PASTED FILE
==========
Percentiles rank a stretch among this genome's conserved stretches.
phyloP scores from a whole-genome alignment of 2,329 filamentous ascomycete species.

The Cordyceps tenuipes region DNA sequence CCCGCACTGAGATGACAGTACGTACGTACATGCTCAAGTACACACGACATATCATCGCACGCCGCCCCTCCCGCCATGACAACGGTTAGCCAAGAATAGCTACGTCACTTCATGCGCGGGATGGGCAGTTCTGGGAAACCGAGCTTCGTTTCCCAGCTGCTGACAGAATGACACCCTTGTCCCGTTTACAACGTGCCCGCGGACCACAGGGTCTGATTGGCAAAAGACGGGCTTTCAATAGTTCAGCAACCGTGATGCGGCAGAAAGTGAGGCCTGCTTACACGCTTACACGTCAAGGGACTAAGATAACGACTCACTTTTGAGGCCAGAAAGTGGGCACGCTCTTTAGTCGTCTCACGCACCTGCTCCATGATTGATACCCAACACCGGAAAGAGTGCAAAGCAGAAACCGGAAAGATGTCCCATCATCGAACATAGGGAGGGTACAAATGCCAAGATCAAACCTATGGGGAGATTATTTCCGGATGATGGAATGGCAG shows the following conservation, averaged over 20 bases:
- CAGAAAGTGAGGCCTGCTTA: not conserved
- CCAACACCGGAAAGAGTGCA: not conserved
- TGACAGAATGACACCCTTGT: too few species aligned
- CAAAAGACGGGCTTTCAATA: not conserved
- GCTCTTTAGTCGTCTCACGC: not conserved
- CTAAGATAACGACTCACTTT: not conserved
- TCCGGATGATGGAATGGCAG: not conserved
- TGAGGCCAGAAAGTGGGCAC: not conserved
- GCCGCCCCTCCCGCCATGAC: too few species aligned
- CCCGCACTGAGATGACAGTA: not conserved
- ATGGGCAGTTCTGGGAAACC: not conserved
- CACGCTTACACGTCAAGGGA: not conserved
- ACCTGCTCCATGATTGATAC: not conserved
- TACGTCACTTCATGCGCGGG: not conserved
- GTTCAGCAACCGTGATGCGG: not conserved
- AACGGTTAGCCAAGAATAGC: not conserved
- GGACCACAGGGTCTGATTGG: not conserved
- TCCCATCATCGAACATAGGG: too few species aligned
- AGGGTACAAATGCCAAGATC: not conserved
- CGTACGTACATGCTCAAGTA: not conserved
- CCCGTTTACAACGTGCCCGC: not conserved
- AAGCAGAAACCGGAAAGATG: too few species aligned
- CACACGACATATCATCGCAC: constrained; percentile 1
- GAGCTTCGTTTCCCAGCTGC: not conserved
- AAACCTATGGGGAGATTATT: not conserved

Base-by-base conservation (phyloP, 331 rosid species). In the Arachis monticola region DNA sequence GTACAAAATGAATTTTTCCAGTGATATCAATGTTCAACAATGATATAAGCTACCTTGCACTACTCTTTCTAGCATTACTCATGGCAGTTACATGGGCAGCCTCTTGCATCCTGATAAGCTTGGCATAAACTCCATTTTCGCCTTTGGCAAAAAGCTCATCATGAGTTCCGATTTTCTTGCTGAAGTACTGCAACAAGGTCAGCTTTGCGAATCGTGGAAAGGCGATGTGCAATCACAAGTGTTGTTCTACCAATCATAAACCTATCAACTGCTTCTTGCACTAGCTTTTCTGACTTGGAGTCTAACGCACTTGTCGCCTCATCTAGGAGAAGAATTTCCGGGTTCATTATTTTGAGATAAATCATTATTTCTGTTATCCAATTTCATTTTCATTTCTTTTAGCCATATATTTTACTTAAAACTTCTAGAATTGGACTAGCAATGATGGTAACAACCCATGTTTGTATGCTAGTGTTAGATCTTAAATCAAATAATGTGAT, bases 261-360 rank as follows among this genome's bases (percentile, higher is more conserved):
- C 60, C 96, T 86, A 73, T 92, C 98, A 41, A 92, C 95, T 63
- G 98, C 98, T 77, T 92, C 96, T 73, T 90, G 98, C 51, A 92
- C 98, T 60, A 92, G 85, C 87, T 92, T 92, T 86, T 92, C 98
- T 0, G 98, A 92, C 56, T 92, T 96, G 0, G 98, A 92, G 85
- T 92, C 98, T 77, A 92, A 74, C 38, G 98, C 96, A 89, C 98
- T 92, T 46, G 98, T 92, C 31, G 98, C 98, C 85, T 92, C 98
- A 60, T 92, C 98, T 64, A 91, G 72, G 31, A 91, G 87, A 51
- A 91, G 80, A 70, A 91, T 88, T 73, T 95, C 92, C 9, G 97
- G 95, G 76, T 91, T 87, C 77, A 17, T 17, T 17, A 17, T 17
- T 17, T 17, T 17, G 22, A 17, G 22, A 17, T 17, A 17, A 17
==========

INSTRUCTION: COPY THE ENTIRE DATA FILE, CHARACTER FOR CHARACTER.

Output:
Percentiles rank a stretch among this genome's conserved stretches.
phyloP scores from a whole-genome alignment of 2,329 filamentous ascomycete species.

The Cordyceps tenuipes region DNA sequence CCCGCACTGAGATGACAGTACGTACGTACATGCTCAAGTACACACGACATATCATCGCACGCCGCCCCTCCCGCCATGACAACGGTTAGCCAAGAATAGCTACGTCACTTCATGCGCGGGATGGGCAGTTCTGGGAAACCGAGCTTCGTTTCCCAGCTGCTGACAGAATGACACCCTTGTCCCGTTTACAACGTGCCCGCGGACCACAGGGTCTGATTGGCAAAAGACGGGCTTTCAATAGTTCAGCAACCGTGATGCGGCAGAAAGTGAGGCCTGCTTACACGCTTACACGTCAAGGGACTAAGATAACGACTCACTTTTGAGGCCAGAAAGTGGGCACGCTCTTTAGTCGTCTCACGCACCTGCTCCATGATTGATACCCAACACCGGAAAGAGTGCAAAGCAGAAACCGGAAAGATGTCCCATCATCGAACATAGGGAGGGTACAAATGCCAAGATCAAACCTATGGGGAGATTATTTCCGGATGATGGAATGGCAG shows the following conservation, averaged over 20 bases:
- CAGAAAGTGAGGCCTGCTTA: not conserved
- CCAACACCGGAAAGAGTGCA: not conserved
- TGACAGAATGACACCCTTGT: too few species aligned
- CAAAAGACGGGCTTTCAATA: not conserved
- GCTCTTTAGTCGTCTCACGC: not conserved
- CTAAGATAACGACTCACTTT: not conserved
- TCCGGATGATGGAATGGCAG: not conserved
- TGAGGCCAGAAAGTGGGCAC: not conserved
- GCCGCCCCTCCCGCCATGAC: too few species aligned
- CCCGCACTGAGATGACAGTA: not conserved
- ATGGGCAGTTCTGGGAAACC: not conserved
- CACGCTTACACGTCAAGGGA: not conserved
- ACCTGCTCCATGATTGATAC: not conserved
- TACGTCACTTCATGCGCGGG: not conserved
- GTTCAGCAACCGTGATGCGG: not conserved
- AACGGTTAGCCAAGAATAGC: not conserved
- GGACCACAGGGTCTGATTGG: not conserved
- TCCCATCATCGAACATAGGG: too few species aligned
- AGGGTACAAATGCCAAGATC: not conserved
- CGTACGTACATGCTCAAGTA: not conserved
- CCCGTTTACAACGTGCCCGC: not conserved
- AAGCAGAAACCGGAAAGATG: too few species aligned
- CACACGACATATCATCGCAC: constrained; percentile 1
- GAGCTTCGTTTCCCAGCTGC: not conserved
- AAACCTATGGGGAGATTATT: not conserved

Base-by-base conservation (phyloP, 331 rosid species). In the Arachis monticola region DNA sequence GTACAAAATGAATTTTTCCAGTGATATCAATGTTCAACAATGATATAAGCTACCTTGCACTACTCTTTCTAGCATTACTCATGGCAGTTACATGGGCAGCCTCTTGCATCCTGATAAGCTTGGCATAAACTCCATTTTCGCCTTTGGCAAAAAGCTCATCATGAGTTCCGATTTTCTTGCTGAAGTACTGCAACAAGGTCAGCTTTGCGAATCGTGGAAAGGCGATGTGCAATCACAAGTGTTGTTCTACCAATCATAAACCTATCAACTGCTTCTTGCACTAGCTTTTCTGACTTGGAGTCTAACGCACTTGTCGCCTCATCTAGGAGAAGAATTTCCGGGTTCATTATTTTGAGATAAATCATTATTTCTGTTATCCAATTTCATTTTCATTTCTTTTAGCCATATATTTTACTTAAAACTTCTAGAATTGGACTAGCAATGATGGTAACAACCCATGTTTGTATGCTAGTGTTAGATCTTAAATCAAATAATGTGAT, bases 261-360 rank as follows among this genome's bases (percentile, higher is more conserved):
- C 60, C 96, T 86, A 73, T 92, C 98, A 41, A 92, C 95, T 63
- G 98, C 98, T 77, T 92, C 96, T 73, T 90, G 98, C 51, A 92
- C 98, T 60, A 92, G 85, C 87, T 92, T 92, T 86, T 92, C 98
- T 0, G 98, A 92, C 56, T 92, T 96, G 0, G 98, A 92, G 85
- T 92, C 98, T 77, A 92, A 74, C 38, G 98, C 96, A 89, C 98
- T 92, T 46, G 98, T 92, C 31, G 98, C 98, C 85, T 92, C 98
- A 60, T 92, C 98, T 64, A 91, G 72, G 31, A 91, G 87, A 51
- A 91, G 80, A 70, A 91, T 88, T 73, T 95, C 92, C 9, G 97
- G 95, G 76, T 91, T 87, C 77, A 17, T 17, T 17, A 17, T 17
- T 17, T 17, T 17, G 22, A 17, G 22, A 17, T 17, A 17, A 17